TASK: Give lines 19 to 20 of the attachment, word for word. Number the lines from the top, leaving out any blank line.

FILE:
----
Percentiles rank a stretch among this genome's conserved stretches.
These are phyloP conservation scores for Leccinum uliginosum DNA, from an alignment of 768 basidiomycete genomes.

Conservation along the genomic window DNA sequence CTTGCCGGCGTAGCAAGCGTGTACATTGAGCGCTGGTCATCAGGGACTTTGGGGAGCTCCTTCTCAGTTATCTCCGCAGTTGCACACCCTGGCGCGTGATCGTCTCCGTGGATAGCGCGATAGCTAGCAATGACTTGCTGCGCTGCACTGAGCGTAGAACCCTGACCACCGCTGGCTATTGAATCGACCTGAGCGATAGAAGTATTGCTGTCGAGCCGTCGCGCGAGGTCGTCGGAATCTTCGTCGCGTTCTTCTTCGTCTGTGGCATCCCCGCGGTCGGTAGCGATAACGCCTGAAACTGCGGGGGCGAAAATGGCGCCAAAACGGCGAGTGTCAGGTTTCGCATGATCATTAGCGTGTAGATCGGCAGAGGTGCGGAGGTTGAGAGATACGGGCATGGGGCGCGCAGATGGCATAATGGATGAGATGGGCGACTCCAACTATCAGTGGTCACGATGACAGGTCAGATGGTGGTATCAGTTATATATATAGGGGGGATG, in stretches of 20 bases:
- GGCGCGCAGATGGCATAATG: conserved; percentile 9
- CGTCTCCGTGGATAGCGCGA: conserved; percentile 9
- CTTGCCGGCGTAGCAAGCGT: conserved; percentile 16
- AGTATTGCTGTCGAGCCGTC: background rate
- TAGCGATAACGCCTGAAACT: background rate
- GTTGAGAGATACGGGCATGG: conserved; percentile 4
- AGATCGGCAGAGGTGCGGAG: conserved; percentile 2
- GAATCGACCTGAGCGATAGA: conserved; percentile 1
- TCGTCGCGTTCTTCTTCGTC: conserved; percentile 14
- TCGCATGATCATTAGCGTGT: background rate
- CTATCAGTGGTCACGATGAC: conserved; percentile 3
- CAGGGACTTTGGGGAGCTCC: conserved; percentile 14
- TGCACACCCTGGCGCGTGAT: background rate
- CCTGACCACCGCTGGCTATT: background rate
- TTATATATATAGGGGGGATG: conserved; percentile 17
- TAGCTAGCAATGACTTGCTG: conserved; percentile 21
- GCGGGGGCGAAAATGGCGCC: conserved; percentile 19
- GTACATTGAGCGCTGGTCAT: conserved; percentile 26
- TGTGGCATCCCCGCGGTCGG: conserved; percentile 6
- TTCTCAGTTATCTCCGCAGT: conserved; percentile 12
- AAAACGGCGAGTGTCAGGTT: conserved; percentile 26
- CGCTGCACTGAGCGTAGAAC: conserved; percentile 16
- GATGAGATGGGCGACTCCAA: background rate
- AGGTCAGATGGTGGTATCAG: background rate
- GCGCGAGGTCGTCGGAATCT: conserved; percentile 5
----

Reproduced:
- TAGCTAGCAATGACTTGCTG: conserved; percentile 21
- GCGGGGGCGAAAATGGCGCC: conserved; percentile 19